Johnny Boychuk finding his spots

NEW YORK -- During the Boston Bruins' Eastern Conference semifinal series against the New York Rangers, there's been a lot of focus on the young defensemen that have made significant contributions for the Bruins.

Rookie blueliners Matt Bartkowski, Torey Krug and Dougie Hamilton have earned all the accolades they've received for ably replacing veterans Dennis Seidenberg, Wade Redden and Andrew Ference, who are out with injuries.

Then there's Bruins captain Zdeno Chara, who has been logging some serious ice time in the series but is expected to carry a major load in the postseason.

But the biggest contribution from the Bruins' defensive core in the playoffs has come from Johnny Boychuk.

Boychuk registered his fourth goal of the Stanley Cup playoffs Tuesday night at Madison Square Garden, helping Boston to a 2-1 win in Game 3. He possesses one of the hardest slap shots in the league, one that is comparable to Chara's, which easily reaches 110 mph.

"I would love to see those two go head-to-head," said Bruins forward David Krejci, who was injured earlier this season by a Boychuk slap shot. "Obviously Z's been winning [the hardest shot competition at the All-Star game] the last few years, but Johnny never had the chance to go. I'm not saying Johnny's got a bigger shot or harder shot, but Johnny's shot is just so heavy. Z can pick the corners a little better, but Johnny's shot is just heavy. I would love to see those two guys go head-to-head."

Boychuk did not utilize his shooting skill much during the regular season, so at the start of the Stanley Cup playoffs, Bruins coach Claude Julien told him to shoot more and make sure it's on net.

"When he's taking that slap shot, we know he's got a great shot, and I see a guy who's putting a lot behind it, in other words shooting to score," Julien said. "I don't think I saw that all year this year. A lot of times it was a slap shot with maybe half of the strength he could put behind it, but he's shooting to score now. He's been a little unlucky with some of the posts, but he's also been fortunate to score some big goals for us."

In Game 1 of the Eastern Conference quarterfinal series against the Toronto Maple Leafs, Boychuk scored his first of four goals this postseason. When he netted his fourth in Game 3 against the Rangers on Tuesday night, it was a quick wrist shot from the point that found its way through traffic in front of the net and beat Rangers goalie Henrik Lundqvist.

"We used to call him 'Johnny One-Timer' because all he did was tickle the rafters and shoot it as hard as he could," forward Shawn Thornton said. "He's been wristing it a few times now and I hope he's figured it out that getting it through is better than breaking someone's leg."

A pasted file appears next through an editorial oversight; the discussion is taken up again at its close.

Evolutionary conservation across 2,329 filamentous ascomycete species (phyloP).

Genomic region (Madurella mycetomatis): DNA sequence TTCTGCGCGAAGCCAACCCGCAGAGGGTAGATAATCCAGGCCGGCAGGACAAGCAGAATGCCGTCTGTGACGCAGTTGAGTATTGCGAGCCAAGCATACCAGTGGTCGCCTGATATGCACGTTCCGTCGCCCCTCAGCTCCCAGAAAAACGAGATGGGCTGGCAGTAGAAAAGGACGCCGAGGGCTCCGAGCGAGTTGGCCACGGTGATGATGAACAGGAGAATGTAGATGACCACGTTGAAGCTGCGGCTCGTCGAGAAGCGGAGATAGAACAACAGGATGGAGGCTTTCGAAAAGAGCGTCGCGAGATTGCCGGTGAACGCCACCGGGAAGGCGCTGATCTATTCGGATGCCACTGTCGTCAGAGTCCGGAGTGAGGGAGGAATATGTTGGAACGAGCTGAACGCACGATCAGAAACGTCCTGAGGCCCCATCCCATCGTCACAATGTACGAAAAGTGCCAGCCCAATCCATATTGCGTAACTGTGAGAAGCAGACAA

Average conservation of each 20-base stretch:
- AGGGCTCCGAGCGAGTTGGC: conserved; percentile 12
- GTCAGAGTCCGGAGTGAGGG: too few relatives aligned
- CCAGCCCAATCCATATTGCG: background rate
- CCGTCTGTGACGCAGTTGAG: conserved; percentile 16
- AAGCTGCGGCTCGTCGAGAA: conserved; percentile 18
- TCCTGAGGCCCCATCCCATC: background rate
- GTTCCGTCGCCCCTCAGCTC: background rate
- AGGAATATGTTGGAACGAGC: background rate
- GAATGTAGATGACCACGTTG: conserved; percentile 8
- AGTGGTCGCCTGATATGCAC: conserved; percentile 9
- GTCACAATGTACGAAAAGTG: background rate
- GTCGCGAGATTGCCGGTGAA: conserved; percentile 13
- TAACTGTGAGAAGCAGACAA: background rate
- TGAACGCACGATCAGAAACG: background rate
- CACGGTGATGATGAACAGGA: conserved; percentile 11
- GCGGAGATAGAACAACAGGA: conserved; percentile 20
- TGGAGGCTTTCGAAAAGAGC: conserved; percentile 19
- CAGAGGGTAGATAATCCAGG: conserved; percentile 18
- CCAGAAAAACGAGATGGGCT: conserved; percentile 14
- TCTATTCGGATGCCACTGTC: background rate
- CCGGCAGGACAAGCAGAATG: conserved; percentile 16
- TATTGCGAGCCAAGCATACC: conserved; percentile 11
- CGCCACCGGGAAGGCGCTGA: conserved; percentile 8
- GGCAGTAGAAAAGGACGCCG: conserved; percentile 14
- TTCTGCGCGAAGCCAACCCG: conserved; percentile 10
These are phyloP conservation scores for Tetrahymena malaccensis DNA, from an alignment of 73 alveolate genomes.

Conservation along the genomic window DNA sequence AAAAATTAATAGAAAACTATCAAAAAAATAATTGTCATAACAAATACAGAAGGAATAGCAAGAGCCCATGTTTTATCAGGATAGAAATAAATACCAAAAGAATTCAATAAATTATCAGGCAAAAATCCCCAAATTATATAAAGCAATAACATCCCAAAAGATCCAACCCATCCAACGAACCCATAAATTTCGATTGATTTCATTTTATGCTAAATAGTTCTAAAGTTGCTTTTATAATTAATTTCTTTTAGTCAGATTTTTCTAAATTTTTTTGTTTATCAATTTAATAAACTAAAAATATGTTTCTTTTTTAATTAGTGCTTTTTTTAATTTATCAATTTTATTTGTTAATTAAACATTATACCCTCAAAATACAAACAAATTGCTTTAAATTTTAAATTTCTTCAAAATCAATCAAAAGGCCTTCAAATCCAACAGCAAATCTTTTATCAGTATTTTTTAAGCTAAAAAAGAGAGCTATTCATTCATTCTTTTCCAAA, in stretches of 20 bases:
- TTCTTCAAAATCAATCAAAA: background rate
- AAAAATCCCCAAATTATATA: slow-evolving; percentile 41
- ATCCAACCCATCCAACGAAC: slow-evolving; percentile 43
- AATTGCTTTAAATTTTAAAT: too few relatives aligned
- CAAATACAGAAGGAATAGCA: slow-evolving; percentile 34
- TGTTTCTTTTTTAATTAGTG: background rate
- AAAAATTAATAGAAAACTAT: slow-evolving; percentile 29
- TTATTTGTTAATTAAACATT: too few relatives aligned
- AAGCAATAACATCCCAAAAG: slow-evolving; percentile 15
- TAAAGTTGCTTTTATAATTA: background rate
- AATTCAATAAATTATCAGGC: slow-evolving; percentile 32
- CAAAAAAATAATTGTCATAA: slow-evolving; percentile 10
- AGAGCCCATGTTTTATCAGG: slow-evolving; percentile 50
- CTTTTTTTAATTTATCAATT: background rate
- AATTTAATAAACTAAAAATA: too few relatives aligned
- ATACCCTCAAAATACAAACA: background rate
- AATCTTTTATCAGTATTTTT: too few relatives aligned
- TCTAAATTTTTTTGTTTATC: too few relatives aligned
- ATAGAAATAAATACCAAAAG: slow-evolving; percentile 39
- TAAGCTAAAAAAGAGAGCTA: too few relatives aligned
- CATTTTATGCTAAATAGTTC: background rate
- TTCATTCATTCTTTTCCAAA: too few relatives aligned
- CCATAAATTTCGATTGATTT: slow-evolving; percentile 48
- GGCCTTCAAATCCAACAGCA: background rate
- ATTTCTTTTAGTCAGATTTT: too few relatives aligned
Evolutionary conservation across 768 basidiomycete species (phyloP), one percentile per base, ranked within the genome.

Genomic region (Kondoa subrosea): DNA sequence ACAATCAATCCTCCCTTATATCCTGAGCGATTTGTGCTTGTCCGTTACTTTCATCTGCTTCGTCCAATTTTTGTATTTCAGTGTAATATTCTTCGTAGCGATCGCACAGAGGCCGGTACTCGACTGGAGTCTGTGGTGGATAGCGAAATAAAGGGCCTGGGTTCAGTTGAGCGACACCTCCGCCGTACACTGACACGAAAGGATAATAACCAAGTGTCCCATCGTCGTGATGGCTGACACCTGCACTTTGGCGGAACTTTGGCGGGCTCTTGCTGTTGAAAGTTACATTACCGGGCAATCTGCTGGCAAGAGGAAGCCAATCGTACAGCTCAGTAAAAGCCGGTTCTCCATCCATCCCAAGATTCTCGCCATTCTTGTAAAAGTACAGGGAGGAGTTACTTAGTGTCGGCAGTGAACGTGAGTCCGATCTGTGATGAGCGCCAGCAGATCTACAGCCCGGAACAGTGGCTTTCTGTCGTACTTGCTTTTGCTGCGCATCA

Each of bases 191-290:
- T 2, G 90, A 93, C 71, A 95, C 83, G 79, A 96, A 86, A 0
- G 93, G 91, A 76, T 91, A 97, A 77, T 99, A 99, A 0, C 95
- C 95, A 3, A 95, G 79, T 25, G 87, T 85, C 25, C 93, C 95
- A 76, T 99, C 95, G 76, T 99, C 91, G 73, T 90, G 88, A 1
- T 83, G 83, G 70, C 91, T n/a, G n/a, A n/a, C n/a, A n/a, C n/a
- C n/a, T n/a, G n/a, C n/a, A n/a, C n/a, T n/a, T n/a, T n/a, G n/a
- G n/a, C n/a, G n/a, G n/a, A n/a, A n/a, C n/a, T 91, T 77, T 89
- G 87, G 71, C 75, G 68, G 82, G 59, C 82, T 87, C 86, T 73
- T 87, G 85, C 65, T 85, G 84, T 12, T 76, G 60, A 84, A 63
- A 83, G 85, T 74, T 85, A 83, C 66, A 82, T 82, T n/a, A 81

Following Tuesday's 2-1 win, which gave the Bruins a 3-0 series lead, Boychuk was asked why he's been having so much success scoring goals in the playoffs when he only netted one during the regular season.

"Just hitting the net and guys are getting in front [of the opposing goalie]," Boychuk said. "Sometimes it's just luck and so far I've probably hit four posts. You've just got to keep shooting it and if it's not blocked, good things will happen."

Boychuk has developed into a solid defenseman since becoming a full-time member of Boston's blue line during the 2009-10 season. His hockey sense has improved and he's now playing like a true veteran.

"That's what experience does for anybody," Julien said. "He's no different than anybody else. He's paid his dues in the minors, he's come up and even a couple of years ago we had a lot of confidence in him and he got lots of minutes.

"He continues to grow and maybe he was extremely good defensively a couple of years ago when we won the Cup, but this year he has that extra confidence and has been able to give us some offense as well with his shot and his decision-making in the offensive zone."

Boychuk's presence was felt big time in Game 1 against the Rangers without Seidenberg, Redden or Ference in the lineup. Boychuk did everything right in all aspects of the game and had the bumps and bruises to prove it. He took a physical beating in the game, but didn't miss any time and continued to block shots.

"He's always a tremendous competitor and he gives up his body every game and kills himself going into the boards," Seidenberg said. "He battles really hard and he's been smart defensively. Shooting pucks, he didn't have as much luck during the season but the way he's been shooting the puck in the postseason definitely helps this team a lot. He's been finding ways to get the puck to the net and in the back of the net, so it's been really nice to see."

Boychuk is playing with a lot of confidence and he hasn't been afraid to jump in on the rush or pinch when he has a chance. Because he's been so reliable, the forwards have made it a point to get him the puck on the blue line.

"When you see Johnny trying to shoot the wrist shot you go [to the front of the net], but when you see Johnny trying to shoot a slap shot you kind of step aside," Krejci said. "As long as we know what to expect from our D, how they're going to shoot and if we're all on the same page, everything will be fine."

Boychuk also has helped show Krug, Hamilton and Bartkowski the sacrifices defensemen need to make at this level and at this point of the season.

"He's an outstanding player and he's one of the guys who never stops talking out there," Krug said. "He's always going to be talking to you so you know your options, some of the things you can and can't get away with. He's great."